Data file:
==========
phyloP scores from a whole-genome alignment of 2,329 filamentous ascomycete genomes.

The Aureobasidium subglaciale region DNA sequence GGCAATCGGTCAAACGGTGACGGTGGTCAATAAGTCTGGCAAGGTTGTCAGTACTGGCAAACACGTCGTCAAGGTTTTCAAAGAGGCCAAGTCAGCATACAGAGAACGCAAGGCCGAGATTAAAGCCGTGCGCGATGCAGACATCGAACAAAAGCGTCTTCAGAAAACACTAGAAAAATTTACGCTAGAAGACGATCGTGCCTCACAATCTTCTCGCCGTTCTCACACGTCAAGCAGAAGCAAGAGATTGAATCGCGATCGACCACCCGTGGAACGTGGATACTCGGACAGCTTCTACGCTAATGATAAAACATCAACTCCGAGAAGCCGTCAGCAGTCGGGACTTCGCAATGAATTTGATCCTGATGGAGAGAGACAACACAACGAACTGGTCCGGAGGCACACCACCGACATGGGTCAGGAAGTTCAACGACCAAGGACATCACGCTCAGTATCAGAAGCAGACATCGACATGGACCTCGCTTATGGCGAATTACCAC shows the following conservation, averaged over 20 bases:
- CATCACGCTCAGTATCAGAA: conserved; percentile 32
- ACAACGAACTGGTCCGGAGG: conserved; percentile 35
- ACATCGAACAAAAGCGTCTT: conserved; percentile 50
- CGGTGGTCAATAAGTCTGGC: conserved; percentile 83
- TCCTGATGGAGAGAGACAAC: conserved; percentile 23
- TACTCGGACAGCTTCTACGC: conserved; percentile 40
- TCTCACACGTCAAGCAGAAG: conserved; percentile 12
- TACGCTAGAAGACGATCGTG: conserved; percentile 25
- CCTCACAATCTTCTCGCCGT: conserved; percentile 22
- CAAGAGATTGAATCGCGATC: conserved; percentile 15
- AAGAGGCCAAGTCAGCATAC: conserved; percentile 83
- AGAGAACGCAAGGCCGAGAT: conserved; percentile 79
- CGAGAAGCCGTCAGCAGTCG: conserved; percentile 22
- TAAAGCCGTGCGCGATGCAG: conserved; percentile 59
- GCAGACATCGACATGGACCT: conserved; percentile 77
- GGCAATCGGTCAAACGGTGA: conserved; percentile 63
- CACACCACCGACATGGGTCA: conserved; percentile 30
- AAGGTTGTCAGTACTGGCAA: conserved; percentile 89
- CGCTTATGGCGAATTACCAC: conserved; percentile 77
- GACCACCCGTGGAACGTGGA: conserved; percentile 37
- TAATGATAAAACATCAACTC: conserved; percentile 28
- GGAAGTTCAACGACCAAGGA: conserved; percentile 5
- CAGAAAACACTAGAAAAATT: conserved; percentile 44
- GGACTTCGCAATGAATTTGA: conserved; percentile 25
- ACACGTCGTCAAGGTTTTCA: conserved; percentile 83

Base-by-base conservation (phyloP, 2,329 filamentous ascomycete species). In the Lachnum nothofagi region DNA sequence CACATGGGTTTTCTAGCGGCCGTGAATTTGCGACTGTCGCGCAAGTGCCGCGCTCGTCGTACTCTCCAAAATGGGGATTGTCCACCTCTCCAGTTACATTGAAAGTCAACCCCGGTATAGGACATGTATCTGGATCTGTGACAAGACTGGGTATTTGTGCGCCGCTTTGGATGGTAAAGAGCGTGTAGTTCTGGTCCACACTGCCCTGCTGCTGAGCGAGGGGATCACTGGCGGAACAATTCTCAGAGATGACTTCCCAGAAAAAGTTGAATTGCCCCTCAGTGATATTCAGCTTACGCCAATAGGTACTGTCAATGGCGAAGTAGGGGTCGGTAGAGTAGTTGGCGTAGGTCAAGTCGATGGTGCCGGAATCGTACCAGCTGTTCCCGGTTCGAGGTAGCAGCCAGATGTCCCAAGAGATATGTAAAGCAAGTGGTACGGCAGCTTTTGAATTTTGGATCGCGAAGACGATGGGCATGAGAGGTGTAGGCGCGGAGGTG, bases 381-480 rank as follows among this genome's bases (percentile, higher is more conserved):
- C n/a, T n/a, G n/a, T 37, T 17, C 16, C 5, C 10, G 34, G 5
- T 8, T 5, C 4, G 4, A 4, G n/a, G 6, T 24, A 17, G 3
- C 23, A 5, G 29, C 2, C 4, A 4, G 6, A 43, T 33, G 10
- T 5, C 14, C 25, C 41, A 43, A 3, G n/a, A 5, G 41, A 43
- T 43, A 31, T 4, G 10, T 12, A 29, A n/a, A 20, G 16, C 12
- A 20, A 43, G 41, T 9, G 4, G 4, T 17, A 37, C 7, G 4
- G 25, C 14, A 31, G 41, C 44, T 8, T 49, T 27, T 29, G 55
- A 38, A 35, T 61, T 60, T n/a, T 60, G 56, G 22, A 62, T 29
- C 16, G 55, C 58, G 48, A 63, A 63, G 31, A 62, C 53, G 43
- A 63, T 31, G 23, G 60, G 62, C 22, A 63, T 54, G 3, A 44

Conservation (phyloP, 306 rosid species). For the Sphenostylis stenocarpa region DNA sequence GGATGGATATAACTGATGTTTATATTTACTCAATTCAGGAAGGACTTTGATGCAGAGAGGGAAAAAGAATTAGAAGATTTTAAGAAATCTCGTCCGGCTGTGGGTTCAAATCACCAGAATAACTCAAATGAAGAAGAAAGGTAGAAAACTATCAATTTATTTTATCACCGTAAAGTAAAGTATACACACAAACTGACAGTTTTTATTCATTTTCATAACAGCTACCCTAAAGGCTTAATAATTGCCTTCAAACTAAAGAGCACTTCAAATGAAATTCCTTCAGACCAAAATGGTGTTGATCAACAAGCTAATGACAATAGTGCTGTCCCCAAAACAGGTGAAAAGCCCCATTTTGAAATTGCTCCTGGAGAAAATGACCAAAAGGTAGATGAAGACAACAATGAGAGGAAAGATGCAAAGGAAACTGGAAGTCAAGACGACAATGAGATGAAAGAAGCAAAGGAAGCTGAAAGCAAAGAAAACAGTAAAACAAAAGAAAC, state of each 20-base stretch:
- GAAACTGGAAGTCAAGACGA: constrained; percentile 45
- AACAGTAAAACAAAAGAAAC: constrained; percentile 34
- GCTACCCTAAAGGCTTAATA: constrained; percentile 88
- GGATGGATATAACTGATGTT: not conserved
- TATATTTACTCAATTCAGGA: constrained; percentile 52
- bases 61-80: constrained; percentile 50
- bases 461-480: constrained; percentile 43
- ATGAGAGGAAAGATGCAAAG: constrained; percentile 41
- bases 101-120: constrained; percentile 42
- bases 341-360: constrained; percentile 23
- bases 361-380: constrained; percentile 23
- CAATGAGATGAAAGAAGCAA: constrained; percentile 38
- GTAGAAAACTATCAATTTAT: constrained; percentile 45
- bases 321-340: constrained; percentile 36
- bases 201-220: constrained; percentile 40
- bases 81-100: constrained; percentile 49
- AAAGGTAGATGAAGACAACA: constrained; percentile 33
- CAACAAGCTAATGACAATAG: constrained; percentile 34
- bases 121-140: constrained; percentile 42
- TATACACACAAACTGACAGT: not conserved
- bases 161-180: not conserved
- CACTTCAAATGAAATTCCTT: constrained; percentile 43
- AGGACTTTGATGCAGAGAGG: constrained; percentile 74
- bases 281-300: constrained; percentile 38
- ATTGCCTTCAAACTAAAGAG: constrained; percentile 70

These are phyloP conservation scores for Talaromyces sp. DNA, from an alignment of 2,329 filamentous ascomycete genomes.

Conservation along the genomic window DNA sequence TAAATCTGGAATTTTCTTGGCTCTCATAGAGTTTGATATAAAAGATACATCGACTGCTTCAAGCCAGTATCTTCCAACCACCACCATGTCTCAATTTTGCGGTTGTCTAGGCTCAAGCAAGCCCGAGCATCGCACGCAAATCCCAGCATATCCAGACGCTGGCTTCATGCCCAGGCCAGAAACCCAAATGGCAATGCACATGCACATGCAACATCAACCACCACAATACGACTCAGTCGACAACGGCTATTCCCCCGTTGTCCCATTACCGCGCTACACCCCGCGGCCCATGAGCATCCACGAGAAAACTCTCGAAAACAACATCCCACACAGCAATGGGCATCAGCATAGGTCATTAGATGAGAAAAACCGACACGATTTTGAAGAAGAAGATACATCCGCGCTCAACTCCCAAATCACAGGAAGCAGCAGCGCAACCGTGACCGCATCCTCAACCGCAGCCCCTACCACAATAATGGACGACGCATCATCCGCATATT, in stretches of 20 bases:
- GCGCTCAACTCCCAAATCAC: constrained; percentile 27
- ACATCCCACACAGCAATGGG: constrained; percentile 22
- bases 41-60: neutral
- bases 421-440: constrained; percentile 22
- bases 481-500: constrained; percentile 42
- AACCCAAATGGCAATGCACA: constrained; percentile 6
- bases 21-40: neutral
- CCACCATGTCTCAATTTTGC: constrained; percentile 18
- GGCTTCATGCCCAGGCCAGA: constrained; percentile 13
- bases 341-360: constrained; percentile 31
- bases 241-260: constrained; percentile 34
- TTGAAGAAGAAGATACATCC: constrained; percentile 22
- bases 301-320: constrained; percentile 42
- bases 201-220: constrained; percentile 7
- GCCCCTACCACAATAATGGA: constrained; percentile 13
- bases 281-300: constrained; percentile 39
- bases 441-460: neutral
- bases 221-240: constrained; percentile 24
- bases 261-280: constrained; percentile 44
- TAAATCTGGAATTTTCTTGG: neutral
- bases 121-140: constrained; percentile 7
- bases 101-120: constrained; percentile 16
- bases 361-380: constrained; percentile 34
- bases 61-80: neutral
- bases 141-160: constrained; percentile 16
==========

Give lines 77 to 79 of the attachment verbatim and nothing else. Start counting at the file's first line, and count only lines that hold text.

- bases 241-260: constrained; percentile 34
- TTGAAGAAGAAGATACATCC: constrained; percentile 22
- bases 301-320: constrained; percentile 42